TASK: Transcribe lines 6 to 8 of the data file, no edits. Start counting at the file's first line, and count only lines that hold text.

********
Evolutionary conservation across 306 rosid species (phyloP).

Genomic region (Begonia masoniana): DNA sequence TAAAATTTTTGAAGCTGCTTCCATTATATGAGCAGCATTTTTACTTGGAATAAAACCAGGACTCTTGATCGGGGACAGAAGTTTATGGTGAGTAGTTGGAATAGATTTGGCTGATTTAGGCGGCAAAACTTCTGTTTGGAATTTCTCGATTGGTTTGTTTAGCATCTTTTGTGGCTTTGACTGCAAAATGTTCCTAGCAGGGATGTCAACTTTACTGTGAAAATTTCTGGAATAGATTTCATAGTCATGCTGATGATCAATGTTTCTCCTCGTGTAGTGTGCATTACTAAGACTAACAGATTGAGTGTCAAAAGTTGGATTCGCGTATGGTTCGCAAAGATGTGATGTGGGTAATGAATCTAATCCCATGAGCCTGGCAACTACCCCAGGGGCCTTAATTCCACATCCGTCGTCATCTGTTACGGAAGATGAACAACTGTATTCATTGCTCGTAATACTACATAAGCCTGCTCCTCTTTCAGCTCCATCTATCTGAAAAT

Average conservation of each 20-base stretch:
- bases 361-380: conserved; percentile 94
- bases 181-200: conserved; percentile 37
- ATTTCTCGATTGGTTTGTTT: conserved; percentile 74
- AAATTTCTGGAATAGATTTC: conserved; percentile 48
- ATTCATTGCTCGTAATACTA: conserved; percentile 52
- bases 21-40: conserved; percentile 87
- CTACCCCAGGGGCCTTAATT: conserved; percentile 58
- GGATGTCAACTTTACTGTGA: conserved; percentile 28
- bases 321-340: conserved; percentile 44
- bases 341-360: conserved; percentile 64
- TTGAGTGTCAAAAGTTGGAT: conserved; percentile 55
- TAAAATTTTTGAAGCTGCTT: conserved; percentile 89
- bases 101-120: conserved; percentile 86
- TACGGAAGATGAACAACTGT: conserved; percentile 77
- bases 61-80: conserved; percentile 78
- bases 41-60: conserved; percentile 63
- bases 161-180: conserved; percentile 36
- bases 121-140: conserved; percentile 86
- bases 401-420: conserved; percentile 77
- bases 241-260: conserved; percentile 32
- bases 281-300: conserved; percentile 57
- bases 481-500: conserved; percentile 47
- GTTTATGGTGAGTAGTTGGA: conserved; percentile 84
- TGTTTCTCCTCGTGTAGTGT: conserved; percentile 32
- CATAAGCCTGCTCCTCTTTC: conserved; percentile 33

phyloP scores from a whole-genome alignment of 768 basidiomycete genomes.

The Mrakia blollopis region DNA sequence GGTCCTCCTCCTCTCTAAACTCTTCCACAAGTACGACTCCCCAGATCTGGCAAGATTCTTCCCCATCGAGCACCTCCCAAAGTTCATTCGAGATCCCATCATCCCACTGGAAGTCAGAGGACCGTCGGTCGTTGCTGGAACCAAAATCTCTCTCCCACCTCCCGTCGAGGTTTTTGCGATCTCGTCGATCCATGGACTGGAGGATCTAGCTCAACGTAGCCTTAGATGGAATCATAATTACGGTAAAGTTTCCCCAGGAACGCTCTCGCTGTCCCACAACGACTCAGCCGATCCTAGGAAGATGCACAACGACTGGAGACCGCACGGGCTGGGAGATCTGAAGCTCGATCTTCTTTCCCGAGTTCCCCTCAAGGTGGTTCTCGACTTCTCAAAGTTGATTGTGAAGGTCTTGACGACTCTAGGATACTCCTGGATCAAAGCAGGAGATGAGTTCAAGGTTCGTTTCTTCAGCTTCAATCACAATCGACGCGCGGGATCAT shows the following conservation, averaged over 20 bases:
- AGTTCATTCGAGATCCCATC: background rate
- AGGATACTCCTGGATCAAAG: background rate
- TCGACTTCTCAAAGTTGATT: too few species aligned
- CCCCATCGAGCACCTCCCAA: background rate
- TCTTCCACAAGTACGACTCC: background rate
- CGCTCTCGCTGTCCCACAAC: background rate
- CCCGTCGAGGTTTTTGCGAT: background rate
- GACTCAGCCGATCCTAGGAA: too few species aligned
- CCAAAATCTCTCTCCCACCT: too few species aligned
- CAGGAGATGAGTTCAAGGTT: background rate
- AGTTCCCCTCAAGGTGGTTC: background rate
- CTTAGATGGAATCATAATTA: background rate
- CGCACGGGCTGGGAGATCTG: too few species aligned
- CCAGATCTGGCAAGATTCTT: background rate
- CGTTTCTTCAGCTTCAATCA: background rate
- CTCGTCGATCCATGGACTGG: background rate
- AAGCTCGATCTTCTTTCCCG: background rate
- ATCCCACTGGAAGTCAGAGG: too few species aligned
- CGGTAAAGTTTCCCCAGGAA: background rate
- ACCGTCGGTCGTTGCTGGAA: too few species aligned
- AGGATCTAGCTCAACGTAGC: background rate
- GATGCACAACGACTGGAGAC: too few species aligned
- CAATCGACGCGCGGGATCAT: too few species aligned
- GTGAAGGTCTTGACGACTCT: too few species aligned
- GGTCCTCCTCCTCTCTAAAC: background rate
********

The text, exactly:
- ATTTCTCGATTGGTTTGTTT: conserved; percentile 74
- AAATTTCTGGAATAGATTTC: conserved; percentile 48
- ATTCATTGCTCGTAATACTA: conserved; percentile 52